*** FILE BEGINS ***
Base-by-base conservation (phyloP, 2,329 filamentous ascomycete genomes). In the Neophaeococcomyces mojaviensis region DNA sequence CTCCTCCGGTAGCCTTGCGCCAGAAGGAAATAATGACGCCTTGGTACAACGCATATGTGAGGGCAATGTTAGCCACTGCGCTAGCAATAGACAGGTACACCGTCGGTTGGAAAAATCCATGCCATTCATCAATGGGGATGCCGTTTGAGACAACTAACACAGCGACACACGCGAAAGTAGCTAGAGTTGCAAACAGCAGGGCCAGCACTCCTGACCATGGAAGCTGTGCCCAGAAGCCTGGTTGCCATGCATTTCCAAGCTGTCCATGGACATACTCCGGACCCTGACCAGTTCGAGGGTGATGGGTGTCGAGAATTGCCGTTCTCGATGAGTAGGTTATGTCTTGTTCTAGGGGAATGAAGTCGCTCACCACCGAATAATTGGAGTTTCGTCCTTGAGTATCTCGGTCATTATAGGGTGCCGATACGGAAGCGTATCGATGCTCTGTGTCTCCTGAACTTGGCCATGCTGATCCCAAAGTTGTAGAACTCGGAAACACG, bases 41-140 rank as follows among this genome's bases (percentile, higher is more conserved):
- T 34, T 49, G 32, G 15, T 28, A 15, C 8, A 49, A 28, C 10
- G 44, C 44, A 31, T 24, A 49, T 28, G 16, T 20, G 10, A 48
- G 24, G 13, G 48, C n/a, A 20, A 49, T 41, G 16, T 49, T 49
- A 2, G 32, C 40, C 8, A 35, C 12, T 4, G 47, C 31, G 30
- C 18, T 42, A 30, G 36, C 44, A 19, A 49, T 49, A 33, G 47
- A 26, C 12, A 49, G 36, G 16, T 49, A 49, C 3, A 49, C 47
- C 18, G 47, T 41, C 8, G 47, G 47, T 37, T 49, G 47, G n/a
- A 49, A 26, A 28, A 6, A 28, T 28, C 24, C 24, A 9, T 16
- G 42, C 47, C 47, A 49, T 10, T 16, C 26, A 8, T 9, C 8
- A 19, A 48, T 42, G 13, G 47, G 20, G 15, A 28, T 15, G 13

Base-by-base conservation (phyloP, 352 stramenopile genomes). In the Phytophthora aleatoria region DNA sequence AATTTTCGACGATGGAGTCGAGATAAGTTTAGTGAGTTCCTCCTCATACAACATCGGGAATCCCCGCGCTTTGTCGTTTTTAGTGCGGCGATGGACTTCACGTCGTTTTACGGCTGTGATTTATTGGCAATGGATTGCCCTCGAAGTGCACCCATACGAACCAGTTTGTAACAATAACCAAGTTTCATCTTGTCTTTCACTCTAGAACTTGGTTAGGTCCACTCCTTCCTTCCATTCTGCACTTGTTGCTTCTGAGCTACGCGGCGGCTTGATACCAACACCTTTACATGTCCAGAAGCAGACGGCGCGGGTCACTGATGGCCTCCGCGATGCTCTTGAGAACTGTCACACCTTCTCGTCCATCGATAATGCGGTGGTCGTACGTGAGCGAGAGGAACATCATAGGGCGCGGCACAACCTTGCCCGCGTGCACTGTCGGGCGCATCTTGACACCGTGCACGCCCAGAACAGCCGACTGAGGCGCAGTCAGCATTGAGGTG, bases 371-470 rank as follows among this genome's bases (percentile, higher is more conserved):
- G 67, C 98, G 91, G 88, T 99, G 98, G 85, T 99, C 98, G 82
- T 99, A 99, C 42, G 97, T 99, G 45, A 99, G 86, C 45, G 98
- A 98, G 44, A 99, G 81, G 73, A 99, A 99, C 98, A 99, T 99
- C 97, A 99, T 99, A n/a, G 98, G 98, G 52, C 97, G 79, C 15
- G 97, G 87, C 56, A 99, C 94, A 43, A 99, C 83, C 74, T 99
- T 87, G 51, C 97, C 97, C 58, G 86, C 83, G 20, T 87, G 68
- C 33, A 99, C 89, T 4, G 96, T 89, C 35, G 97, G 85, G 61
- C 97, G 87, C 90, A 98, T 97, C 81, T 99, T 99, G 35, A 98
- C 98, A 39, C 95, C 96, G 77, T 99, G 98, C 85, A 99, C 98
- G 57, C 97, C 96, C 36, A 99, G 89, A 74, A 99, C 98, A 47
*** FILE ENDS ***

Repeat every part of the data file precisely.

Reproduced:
Base-by-base conservation (phyloP, 2,329 filamentous ascomycete genomes). In the Neophaeococcomyces mojaviensis region DNA sequence CTCCTCCGGTAGCCTTGCGCCAGAAGGAAATAATGACGCCTTGGTACAACGCATATGTGAGGGCAATGTTAGCCACTGCGCTAGCAATAGACAGGTACACCGTCGGTTGGAAAAATCCATGCCATTCATCAATGGGGATGCCGTTTGAGACAACTAACACAGCGACACACGCGAAAGTAGCTAGAGTTGCAAACAGCAGGGCCAGCACTCCTGACCATGGAAGCTGTGCCCAGAAGCCTGGTTGCCATGCATTTCCAAGCTGTCCATGGACATACTCCGGACCCTGACCAGTTCGAGGGTGATGGGTGTCGAGAATTGCCGTTCTCGATGAGTAGGTTATGTCTTGTTCTAGGGGAATGAAGTCGCTCACCACCGAATAATTGGAGTTTCGTCCTTGAGTATCTCGGTCATTATAGGGTGCCGATACGGAAGCGTATCGATGCTCTGTGTCTCCTGAACTTGGCCATGCTGATCCCAAAGTTGTAGAACTCGGAAACACG, bases 41-140 rank as follows among this genome's bases (percentile, higher is more conserved):
- T 34, T 49, G 32, G 15, T 28, A 15, C 8, A 49, A 28, C 10
- G 44, C 44, A 31, T 24, A 49, T 28, G 16, T 20, G 10, A 48
- G 24, G 13, G 48, C n/a, A 20, A 49, T 41, G 16, T 49, T 49
- A 2, G 32, C 40, C 8, A 35, C 12, T 4, G 47, C 31, G 30
- C 18, T 42, A 30, G 36, C 44, A 19, A 49, T 49, A 33, G 47
- A 26, C 12, A 49, G 36, G 16, T 49, A 49, C 3, A 49, C 47
- C 18, G 47, T 41, C 8, G 47, G 47, T 37, T 49, G 47, G n/a
- A 49, A 26, A 28, A 6, A 28, T 28, C 24, C 24, A 9, T 16
- G 42, C 47, C 47, A 49, T 10, T 16, C 26, A 8, T 9, C 8
- A 19, A 48, T 42, G 13, G 47, G 20, G 15, A 28, T 15, G 13

Base-by-base conservation (phyloP, 352 stramenopile genomes). In the Phytophthora aleatoria region DNA sequence AATTTTCGACGATGGAGTCGAGATAAGTTTAGTGAGTTCCTCCTCATACAACATCGGGAATCCCCGCGCTTTGTCGTTTTTAGTGCGGCGATGGACTTCACGTCGTTTTACGGCTGTGATTTATTGGCAATGGATTGCCCTCGAAGTGCACCCATACGAACCAGTTTGTAACAATAACCAAGTTTCATCTTGTCTTTCACTCTAGAACTTGGTTAGGTCCACTCCTTCCTTCCATTCTGCACTTGTTGCTTCTGAGCTACGCGGCGGCTTGATACCAACACCTTTACATGTCCAGAAGCAGACGGCGCGGGTCACTGATGGCCTCCGCGATGCTCTTGAGAACTGTCACACCTTCTCGTCCATCGATAATGCGGTGGTCGTACGTGAGCGAGAGGAACATCATAGGGCGCGGCACAACCTTGCCCGCGTGCACTGTCGGGCGCATCTTGACACCGTGCACGCCCAGAACAGCCGACTGAGGCGCAGTCAGCATTGAGGTG, bases 371-470 rank as follows among this genome's bases (percentile, higher is more conserved):
- G 67, C 98, G 91, G 88, T 99, G 98, G 85, T 99, C 98, G 82
- T 99, A 99, C 42, G 97, T 99, G 45, A 99, G 86, C 45, G 98
- A 98, G 44, A 99, G 81, G 73, A 99, A 99, C 98, A 99, T 99
- C 97, A 99, T 99, A n/a, G 98, G 98, G 52, C 97, G 79, C 15
- G 97, G 87, C 56, A 99, C 94, A 43, A 99, C 83, C 74, T 99
- T 87, G 51, C 97, C 97, C 58, G 86, C 83, G 20, T 87, G 68
- C 33, A 99, C 89, T 4, G 96, T 89, C 35, G 97, G 85, G 61
- C 97, G 87, C 90, A 98, T 97, C 81, T 99, T 99, G 35, A 98
- C 98, A 39, C 95, C 96, G 77, T 99, G 98, C 85, A 99, C 98
- G 57, C 97, C 96, C 36, A 99, G 89, A 74, A 99, C 98, A 47